The focus of this article is on sleep duration and sleep problems in infants and their association with body weight. A retrospective birth cohort of 519 infants was enrolled in a community-based study conducted in Changsha, China. Infant weight and other health-related information were collected during regular standard checkups at the Community Health Service Centers when infants were 1, 3, 6, 8, and 12 months old. The sleep duration and sleep problems of infants were assessed by maternal self-reports. Panel data model was used to evaluate the association of sleep duration and sleep problems with infant body weight. Significant relevance between self-reported sleep duration and weight of infants has been reported in the literature tested by the fixed effects model (p < 0.01). However, this study indicated that sleep problems of infants had no effect on their weight (p = 0.151), after adjusting feeding patterns and socioeconomic factors of their families. This paper argues that, as a potentially modifiable risk factor, infant sleep duration deserves more attention from their parents and families in order to prevent and control overweight or obesity in infants as well as reducing the incidence of obesity in adults. Full article
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Open AccessArticle Environmental Tobacco Smoke Exposure and Smoke-Free Rules in Homes among Socially-Disadvantaged Populations in Poland
Int. J. Environ. Res. Public Health 2017, 14(4), 447; doi:10.3390/ijerph14040447
Received: 21 February 2017 / Revised: 5 April 2017 / Accepted: 19 April 2017 / Published: 21 April 2017
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Abstract
This study aims to examine the prevalence of exposure to environmental tobacco smoke (ETS) in homes among socially-disadvantaged populations in Poland, along with the prevalence and correlates of voluntary implementation of smoke-free home rules. Data concerning 1617 respondents from a cross-sectional study completed
[...] Read more.
This study aims to examine the prevalence of exposure to environmental tobacco smoke (ETS) in homes among socially-disadvantaged populations in Poland, along with the prevalence and correlates of voluntary implementation of smoke-free home rules. Data concerning 1617 respondents from a cross-sectional study completed in the Piotrkowski District were used, which was part of the “Reducing Social Inequalities in Health” program. Overall, 19.4% of the respondents declared exposure to ETS at home. In the non-smokers group, 15.5%, including 6.6% males and 18.3% females, were exposed to ETS in their place of residence (p < 0.0001). Complete smoke-free rules were adopted by 22.1% of the study participants. Two factors, smoker status and lack of ETS-associated health risk awareness, were found to be significantly associated with no adoption of total smoking bans at home. Socially-disadvantaged non-smokers, especially females from rural areas in Poland, still constitute a large population exposed to ETS in their homes—a challenge from the perspective of public health. Focused efforts are required to address social norms around exposing others to ETS. Full article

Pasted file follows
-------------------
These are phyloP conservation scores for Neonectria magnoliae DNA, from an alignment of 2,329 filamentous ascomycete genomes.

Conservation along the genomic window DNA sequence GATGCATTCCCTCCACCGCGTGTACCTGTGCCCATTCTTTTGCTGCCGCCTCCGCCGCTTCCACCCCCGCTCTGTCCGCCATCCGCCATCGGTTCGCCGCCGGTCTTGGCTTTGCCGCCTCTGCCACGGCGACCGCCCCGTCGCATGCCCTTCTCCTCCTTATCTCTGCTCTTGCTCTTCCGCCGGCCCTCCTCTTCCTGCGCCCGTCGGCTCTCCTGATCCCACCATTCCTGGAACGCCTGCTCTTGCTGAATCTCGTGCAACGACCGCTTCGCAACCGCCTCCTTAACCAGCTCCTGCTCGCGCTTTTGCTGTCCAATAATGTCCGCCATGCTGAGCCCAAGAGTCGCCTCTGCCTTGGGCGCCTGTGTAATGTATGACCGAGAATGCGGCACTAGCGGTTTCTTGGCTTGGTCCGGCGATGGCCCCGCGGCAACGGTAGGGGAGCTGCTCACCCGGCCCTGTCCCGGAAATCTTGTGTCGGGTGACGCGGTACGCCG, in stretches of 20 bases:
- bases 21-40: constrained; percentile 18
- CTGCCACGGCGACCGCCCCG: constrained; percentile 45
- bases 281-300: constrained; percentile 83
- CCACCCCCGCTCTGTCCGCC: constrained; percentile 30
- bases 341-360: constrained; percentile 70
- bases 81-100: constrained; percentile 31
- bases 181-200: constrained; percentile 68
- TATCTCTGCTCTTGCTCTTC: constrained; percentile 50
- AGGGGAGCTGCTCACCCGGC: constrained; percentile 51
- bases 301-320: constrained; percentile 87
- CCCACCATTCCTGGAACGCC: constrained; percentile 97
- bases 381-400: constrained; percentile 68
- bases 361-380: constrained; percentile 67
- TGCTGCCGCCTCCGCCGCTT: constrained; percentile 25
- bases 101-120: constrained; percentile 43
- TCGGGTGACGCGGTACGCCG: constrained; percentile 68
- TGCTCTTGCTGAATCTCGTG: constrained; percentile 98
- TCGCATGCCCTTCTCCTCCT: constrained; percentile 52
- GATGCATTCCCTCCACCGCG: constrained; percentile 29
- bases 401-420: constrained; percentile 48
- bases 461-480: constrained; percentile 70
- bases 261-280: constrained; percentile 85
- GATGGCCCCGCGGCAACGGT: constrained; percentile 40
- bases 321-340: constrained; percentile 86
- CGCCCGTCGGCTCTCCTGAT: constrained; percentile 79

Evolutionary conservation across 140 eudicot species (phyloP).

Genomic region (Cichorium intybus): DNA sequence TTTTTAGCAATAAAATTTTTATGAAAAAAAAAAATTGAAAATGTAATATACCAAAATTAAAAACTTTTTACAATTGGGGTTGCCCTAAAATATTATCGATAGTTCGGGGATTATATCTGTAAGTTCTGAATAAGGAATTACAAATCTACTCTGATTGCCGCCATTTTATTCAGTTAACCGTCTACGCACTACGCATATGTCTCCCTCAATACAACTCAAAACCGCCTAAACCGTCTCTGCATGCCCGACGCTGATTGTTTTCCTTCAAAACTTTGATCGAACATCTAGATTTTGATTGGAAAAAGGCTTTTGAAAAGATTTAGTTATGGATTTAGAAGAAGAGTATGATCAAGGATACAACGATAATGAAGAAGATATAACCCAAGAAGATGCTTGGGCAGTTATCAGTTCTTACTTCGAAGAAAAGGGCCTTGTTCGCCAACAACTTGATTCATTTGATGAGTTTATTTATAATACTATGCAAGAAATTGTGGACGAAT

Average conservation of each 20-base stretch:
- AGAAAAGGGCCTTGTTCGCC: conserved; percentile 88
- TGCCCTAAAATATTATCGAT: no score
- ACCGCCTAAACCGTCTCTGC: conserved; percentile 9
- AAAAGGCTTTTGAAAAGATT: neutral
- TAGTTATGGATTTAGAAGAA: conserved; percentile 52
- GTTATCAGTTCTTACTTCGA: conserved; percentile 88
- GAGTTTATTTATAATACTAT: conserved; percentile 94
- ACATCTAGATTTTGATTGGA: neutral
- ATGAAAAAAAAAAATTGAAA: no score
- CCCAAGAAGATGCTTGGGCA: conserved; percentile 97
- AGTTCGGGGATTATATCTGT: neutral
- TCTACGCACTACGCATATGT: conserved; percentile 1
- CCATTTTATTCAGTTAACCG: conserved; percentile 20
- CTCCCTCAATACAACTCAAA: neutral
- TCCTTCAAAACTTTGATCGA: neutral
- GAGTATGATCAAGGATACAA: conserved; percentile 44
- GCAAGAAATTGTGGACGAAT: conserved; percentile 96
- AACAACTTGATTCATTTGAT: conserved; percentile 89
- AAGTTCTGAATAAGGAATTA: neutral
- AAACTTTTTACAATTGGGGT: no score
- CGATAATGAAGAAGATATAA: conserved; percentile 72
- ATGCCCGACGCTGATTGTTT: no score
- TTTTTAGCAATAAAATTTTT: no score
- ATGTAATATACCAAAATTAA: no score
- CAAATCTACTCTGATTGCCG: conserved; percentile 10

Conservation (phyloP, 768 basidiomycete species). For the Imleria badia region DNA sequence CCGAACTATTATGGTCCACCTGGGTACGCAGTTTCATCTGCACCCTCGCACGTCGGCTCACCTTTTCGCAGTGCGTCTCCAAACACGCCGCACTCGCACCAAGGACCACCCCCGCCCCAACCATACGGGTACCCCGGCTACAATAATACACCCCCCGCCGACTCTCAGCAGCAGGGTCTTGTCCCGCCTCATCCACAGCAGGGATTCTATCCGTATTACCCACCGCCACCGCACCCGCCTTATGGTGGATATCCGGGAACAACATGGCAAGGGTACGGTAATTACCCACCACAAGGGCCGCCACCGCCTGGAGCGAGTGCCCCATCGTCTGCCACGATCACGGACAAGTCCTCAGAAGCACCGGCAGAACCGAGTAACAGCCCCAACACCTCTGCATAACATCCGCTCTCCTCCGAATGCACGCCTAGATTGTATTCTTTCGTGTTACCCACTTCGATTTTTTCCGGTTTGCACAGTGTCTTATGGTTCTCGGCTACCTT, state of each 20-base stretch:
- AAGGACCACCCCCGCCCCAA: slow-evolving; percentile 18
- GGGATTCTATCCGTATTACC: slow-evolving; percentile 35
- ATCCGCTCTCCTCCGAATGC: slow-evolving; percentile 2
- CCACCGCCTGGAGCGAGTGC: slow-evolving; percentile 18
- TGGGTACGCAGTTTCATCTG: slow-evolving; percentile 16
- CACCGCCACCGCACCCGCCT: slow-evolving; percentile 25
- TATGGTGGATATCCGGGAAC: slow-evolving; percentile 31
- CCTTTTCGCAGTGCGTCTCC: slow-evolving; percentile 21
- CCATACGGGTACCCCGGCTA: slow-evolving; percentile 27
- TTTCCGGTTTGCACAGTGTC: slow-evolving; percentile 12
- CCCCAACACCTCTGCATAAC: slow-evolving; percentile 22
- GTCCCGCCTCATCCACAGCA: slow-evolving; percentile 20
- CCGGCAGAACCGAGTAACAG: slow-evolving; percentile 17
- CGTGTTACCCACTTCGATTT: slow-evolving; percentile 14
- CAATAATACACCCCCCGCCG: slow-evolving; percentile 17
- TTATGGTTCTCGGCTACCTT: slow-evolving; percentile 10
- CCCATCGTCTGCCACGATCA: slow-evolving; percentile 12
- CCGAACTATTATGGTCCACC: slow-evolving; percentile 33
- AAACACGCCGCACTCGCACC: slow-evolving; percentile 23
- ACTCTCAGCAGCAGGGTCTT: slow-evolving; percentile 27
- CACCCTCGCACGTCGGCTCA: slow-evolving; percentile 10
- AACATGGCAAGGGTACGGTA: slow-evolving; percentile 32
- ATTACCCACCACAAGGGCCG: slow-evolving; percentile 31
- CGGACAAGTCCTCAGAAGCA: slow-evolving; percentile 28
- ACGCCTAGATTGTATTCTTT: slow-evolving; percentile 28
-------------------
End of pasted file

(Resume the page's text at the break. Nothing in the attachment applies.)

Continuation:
Open AccessArticle Who Is Using Outdoor Fitness Equipment and How? The Case of Xihu Park
Int. J. Environ. Res. Public Health 2017, 14(4), 448; doi:10.3390/ijerph14040448
Received: 15 February 2017 / Revised: 31 March 2017 / Accepted: 18 April 2017 / Published: 21 April 2017
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Abstract
Outdoor fitness equipment (OFE) placed in public parks has the potential to encourage physical activity. However, little is known about OFE users and use patterns. This study employed onsite and video observations of OFE usage to describe user characteristics and patterns in Xihu
[...] Read more.
Outdoor fitness equipment (OFE) placed in public parks has the potential to encourage physical activity. However, little is known about OFE users and use patterns. This study employed onsite and video observations of OFE usage to describe user characteristics and patterns in Xihu Park. Results indicate that OFE in this park attracted considerable use, particularly in the early morning and late afternoon. During these peak-hour observations, approximately 12 users per hour used the OFE, with the majority being females and seniors. The triple arm stretch and air walker were the most popular stations. However, most OFE users interacted with less than three of the available six OFE stations. Furthermore, users spent an average of less than nine minutes on all OFE stations combined. While OFE equipment was well-used in this urban park, it appears users did not interact with OFE at rates to produce a sufficient bout or level of physical activity during their park visit. Further investigations of OFE are encouraged to determine their health impact. Full article
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Open AccessArticle A National Study of Social Media, Television, Radio, and Internet Usage of Adults by Sexual Orientation and Smoking Status: Implications for Campaign Design
Int. J. Environ. Res. Public Health 2017, 14(4), 450; doi:10.3390/ijerph14040450
Received: 16 December 2016 / Revised: 5 April 2017 / Accepted: 18 April 2017 / Published: 21 April 2017
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Abstract
Background: Smoking rates among lesbian, gay, and bisexual (LGB) people significantly exceed that of heterosexuals. Media interventions are an important part of tobacco control efforts, but limited information is available on LGB people’s media use. Methods: A nationally representative sample of
[...] Read more.